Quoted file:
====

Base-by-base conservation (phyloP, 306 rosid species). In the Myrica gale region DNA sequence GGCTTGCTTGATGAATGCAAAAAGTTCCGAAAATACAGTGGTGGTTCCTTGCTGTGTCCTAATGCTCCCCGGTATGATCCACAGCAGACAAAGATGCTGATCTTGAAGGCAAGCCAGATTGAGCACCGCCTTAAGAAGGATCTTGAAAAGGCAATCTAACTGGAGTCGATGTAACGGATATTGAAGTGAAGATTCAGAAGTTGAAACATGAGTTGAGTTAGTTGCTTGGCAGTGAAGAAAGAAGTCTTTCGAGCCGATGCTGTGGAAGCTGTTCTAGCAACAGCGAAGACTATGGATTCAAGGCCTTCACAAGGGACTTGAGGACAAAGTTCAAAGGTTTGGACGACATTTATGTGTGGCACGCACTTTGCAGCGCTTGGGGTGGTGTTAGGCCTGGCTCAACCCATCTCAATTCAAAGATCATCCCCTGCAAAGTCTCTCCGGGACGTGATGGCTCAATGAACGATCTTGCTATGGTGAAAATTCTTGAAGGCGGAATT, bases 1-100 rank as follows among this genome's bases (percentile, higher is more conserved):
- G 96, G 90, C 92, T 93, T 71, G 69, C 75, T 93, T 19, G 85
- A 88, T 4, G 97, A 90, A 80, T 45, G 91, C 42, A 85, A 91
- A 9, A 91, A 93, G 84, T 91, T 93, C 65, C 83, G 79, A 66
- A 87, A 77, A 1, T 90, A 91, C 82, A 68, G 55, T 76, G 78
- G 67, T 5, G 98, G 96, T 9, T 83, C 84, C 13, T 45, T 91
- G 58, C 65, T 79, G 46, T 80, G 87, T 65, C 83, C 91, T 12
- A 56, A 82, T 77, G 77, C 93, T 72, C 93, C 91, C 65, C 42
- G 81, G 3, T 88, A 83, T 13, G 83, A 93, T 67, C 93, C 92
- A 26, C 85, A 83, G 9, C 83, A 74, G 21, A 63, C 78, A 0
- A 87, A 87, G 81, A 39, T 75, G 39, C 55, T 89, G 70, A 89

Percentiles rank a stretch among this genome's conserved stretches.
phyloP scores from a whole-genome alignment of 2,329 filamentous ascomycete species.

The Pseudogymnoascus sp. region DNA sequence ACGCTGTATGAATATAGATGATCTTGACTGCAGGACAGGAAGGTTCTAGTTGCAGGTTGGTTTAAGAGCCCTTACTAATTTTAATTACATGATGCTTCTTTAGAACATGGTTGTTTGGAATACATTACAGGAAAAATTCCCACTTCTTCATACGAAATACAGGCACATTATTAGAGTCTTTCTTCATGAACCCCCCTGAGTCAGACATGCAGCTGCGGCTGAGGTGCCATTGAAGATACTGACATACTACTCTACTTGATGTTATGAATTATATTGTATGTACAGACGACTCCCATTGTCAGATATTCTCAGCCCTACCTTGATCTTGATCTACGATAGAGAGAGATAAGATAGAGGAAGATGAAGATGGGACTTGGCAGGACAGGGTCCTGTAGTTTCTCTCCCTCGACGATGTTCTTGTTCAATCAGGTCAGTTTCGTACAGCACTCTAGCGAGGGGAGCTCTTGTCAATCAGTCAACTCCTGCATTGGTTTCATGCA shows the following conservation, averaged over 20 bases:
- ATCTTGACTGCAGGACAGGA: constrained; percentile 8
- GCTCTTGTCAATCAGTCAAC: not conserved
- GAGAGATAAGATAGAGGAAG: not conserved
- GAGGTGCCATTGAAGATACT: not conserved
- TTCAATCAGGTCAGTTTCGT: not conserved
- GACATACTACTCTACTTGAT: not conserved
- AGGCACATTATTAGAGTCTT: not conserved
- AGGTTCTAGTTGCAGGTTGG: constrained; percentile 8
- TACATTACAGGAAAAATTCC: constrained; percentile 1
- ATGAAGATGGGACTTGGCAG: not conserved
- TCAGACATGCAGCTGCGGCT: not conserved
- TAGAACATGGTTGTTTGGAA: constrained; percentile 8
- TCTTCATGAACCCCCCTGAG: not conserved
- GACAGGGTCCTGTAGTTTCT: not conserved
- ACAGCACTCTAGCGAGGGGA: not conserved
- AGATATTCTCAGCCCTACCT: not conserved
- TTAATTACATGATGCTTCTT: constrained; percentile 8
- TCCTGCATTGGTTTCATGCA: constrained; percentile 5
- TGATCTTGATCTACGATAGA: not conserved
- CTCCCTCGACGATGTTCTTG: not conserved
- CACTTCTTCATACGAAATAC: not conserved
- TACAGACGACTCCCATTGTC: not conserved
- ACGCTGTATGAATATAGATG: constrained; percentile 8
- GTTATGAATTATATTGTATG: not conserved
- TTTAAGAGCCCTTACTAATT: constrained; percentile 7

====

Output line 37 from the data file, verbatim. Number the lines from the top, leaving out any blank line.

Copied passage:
- ACGCTGTATGAATATAGATG: constrained; percentile 8